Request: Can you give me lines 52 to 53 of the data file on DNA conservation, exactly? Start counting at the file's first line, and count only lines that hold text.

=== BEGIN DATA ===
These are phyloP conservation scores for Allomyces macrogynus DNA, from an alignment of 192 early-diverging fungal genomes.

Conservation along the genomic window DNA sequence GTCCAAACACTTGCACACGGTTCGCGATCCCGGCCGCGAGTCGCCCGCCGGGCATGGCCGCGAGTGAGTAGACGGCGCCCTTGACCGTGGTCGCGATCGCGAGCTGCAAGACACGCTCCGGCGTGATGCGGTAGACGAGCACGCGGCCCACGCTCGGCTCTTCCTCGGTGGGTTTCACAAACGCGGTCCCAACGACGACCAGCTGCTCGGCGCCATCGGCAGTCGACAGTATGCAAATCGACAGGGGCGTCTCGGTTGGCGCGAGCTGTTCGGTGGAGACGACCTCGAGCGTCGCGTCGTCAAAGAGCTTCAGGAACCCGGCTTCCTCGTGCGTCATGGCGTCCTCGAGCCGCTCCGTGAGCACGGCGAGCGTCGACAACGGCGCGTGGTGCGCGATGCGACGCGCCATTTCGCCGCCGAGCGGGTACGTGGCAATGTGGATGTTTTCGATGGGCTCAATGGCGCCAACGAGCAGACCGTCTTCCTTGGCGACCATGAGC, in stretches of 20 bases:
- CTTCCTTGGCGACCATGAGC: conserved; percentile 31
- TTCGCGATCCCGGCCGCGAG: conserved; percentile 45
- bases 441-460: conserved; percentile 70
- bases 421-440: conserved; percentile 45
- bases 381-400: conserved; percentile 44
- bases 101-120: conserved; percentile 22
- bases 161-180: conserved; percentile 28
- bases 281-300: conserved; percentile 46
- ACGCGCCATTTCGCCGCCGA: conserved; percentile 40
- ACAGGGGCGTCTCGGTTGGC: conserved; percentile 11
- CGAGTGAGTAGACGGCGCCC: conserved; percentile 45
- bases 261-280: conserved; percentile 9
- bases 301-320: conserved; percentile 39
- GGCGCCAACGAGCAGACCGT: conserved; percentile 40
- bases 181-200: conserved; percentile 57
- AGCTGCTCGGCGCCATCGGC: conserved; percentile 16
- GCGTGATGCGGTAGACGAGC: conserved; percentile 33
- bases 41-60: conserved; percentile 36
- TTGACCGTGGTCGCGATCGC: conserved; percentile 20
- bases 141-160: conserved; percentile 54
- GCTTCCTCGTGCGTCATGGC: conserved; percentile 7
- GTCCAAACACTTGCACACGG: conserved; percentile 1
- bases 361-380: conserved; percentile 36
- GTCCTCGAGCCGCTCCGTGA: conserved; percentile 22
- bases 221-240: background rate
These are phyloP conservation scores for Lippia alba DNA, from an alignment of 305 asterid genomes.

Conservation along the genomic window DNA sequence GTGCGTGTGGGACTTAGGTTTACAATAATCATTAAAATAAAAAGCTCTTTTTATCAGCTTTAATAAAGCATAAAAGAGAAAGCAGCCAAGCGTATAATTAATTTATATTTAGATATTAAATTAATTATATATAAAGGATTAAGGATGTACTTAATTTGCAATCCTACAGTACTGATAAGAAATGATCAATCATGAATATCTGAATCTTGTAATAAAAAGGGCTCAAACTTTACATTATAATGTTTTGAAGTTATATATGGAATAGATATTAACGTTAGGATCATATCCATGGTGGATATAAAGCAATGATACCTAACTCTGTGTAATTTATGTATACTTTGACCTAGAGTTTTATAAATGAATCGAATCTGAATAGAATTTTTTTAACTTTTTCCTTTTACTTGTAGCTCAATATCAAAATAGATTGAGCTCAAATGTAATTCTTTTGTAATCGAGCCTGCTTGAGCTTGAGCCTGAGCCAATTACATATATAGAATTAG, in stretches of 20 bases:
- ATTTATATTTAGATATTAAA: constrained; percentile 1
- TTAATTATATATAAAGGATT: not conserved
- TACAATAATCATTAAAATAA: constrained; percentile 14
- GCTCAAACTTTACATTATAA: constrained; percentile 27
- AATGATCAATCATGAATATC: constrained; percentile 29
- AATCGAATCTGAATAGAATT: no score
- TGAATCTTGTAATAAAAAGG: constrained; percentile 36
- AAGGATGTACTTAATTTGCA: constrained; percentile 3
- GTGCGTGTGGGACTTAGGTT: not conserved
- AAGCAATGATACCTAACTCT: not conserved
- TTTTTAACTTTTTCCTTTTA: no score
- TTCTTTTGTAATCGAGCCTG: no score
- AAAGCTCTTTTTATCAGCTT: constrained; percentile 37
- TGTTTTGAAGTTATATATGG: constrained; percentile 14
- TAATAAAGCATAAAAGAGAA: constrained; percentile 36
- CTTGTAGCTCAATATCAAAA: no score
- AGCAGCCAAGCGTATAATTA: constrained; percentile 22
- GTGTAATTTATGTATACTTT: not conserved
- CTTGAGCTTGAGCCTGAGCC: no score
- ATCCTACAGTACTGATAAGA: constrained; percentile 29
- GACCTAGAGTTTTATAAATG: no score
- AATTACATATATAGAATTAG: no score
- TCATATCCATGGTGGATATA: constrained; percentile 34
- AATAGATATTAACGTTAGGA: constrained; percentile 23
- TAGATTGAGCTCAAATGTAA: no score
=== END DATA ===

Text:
- TCATATCCATGGTGGATATA: constrained; percentile 34
- AATAGATATTAACGTTAGGA: constrained; percentile 23